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Of course, once the stage show became a hot ticket in New York and went on international tour, the movie wasn’t very far behind the soundtrack, the T-shirt and polystyrene, souvenir blonde perms, and now an all-star indie-rock tribute album. What’s surprising is how much of Hedwig survived the transition and inevitable opening up of the narrative. While the film enhances the importance of Hedwig’s toy-boy lover turned international rock star plagiarist, Tommy Gnosis (another personal John Cameron Mitchell creation played on the big screen by Michael Pitt), to give the film a romantic arc around which to structure Hedwig’s various rises and falls, all the previously mentioned spunk, wit, mirth, and music remain intact. This is obviously thanks in part to the continued active participation of Mitchell, Trask, and Shor in pulling their theater piece out of the motion picture birth canal, but the involvement of production company Killer Films surely was the slap on the arse that made sure “Hedwig the Movie” was a wailing, fluid-covered classic and not a stillborn camp curio. They previously played midwife to transgender critical darling Boys Don’t Cry (1999) and failed but high profile glam rock opera Velvet Goldmine (1998).
Although the sing-a-long subtitles during “Wig in a Box” flirt disgracefully with rote audience participation, Hedwig does not want to be the new Rocky Horror. Its live floor show roots ensure that it fulfils all camp requirements outrageously and effortlessly. The “car wash,” in which Mitchell would dangle and rub the hem of his tasseled miniskirt over audience members’ faces, survives here when he performs “Sugar Daddy” to a group of unsuspecting Bilgewater diners—the adaptation constantly reaffirms that Hedwig may be unloved in her own world but has an audience in the cinema who would give their untickled brows to be eating some surf ‘n’ turf in the theme restaurant that houses Hedwig’s rather lackluster tour through her stolen hits and broken but triumphant life. Enthusiasm, energy, and the clever taint of melancholy keep this conceit fluid and epic, many of the musical numbers are performed in the anonymous restaurants with little invention yet they still manage to rock the auditorium wherever Hedwig screens. Floor fillers like “Angry Inch” and “Tear Me Down” could stand alone in their own right outside of this tale of unrequited love, punk performance, and identity shifts. Great tunes are what make a great musical, and Hedwig is the finest, funniest, and most multi-layered of this genre to saunter into the limelight for years.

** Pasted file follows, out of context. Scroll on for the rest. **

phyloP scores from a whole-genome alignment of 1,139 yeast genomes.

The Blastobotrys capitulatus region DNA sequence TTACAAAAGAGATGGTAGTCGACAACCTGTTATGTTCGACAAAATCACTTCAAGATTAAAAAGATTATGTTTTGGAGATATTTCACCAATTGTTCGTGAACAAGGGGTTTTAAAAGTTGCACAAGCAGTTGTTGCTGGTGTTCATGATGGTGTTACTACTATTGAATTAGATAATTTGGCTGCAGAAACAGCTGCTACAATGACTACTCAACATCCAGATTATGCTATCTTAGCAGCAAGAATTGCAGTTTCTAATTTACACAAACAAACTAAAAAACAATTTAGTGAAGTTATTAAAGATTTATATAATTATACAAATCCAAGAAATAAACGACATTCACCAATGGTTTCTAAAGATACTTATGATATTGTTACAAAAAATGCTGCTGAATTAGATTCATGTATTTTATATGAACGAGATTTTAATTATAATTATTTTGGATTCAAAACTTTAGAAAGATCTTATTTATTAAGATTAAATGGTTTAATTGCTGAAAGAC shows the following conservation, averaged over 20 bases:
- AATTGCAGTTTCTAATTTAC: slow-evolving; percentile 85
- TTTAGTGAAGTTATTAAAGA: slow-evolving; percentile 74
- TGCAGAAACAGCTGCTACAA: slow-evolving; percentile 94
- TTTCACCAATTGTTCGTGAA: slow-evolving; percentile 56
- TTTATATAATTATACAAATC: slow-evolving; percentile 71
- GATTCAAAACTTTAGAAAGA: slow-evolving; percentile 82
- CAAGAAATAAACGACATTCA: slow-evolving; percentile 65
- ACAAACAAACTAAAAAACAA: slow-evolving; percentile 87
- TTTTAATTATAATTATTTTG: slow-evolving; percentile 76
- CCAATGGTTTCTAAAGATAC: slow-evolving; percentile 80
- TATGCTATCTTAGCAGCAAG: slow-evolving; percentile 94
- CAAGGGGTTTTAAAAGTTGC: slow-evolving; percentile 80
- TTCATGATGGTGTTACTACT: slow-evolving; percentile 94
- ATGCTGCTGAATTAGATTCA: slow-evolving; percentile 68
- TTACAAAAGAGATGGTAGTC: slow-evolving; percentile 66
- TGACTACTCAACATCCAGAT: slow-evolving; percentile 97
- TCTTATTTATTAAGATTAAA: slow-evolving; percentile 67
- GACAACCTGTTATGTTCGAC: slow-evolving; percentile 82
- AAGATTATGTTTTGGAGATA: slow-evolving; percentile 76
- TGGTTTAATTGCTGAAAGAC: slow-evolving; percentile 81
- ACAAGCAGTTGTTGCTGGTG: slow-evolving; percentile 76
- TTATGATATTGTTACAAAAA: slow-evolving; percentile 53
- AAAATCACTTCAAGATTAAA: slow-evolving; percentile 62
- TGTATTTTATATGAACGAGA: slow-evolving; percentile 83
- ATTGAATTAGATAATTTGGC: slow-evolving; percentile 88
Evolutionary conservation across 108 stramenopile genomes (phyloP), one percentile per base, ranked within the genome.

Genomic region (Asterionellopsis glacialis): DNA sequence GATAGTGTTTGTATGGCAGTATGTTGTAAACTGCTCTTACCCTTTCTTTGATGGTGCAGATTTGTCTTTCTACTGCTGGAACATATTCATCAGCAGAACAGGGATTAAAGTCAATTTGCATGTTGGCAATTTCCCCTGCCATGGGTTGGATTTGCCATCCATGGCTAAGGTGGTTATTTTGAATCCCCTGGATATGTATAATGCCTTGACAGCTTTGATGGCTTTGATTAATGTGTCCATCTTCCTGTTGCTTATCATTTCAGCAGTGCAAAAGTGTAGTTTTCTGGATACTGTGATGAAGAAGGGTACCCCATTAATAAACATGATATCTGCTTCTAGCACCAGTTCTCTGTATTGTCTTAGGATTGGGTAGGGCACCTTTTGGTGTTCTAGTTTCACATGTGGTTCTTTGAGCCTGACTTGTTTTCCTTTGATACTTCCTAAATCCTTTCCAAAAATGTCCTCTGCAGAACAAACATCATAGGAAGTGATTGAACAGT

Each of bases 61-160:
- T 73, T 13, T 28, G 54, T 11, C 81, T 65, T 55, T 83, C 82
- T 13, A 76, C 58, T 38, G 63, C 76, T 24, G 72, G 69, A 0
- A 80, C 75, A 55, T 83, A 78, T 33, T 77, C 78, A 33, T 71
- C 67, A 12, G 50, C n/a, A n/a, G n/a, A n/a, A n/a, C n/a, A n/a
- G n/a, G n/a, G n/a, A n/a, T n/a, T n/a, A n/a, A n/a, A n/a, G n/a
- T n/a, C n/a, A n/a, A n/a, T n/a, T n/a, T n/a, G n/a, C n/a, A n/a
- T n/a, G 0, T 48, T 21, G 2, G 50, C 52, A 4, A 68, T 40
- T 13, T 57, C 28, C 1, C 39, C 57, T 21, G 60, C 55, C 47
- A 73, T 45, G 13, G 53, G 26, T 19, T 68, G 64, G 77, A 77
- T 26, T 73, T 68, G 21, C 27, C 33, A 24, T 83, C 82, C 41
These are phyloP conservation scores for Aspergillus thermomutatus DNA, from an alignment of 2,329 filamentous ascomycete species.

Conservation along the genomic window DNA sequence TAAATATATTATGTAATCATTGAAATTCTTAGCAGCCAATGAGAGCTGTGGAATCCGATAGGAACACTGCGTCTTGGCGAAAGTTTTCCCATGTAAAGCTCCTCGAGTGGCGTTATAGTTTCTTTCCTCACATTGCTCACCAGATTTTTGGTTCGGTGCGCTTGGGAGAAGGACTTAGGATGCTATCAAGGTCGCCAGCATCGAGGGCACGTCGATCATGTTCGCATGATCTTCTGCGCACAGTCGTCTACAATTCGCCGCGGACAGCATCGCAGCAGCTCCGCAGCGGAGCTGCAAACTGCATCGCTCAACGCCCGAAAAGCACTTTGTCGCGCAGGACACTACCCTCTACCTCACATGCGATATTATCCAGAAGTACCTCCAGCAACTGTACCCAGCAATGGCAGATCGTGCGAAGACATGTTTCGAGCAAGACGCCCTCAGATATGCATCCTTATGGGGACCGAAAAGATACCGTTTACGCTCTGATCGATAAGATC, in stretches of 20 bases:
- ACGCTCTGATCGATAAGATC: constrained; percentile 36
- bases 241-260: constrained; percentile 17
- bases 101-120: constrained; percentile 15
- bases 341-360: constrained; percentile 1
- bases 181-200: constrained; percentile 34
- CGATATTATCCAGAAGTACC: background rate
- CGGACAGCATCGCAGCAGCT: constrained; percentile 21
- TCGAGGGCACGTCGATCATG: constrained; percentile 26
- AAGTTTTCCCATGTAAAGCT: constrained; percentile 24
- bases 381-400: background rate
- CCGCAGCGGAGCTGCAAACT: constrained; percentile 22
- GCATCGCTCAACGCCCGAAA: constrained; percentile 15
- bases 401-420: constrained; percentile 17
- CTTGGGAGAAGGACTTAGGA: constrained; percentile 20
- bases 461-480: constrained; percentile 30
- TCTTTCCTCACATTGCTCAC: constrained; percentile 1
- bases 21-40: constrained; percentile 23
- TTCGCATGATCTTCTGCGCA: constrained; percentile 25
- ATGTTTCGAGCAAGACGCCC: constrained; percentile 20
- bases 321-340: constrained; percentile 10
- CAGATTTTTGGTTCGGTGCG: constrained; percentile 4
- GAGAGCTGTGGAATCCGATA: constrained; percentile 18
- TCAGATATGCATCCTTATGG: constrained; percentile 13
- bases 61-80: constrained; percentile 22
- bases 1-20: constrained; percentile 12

If Moulin Rouge, with its passionless CGI enhanced dance routines and recycled soundtrack, is the benchmark of the modern musical, then give me Hedwig any day and twice on Fridays. Sure it cannot match Luhrmann’s “cast of thousands” pound for pound in the ring; most of Hedwig’s showstoppers take place on the same barely redesigned set. Yet Moulin Rouge completely fails in the “camp” aspect it so desperately desires to instill, an aspect that Hedwig has in natural abundance. Despite gaudy recreation of Montmarte and Kylie Minogue cameos, Moulin Rouge, with its heavily marketed wide opening, could never be called an actual cult item, and it doesn’t seem to have attained the queer following it so enthusiastically courts. Hedwig, on the other hand, is slowly building back a reputation through word of mouth, through reviews like this, through late-night screenings that would have been its starting point if wasn’t snapped up on the festival circuit so quickly. Mitchell’s flawed gem does have bundles of cheap camp—any movie that marks its protagonist’s rise by the blondness of it wigs (dishwater dirty for breakdown, peroxide white for blissful romantic nirvana) clearly has innate grasp of that mixture of fabulous and artificial that have given classics of the genre their gay followings. Hedwig’s day may come and she’s bound to make a catty remark about that.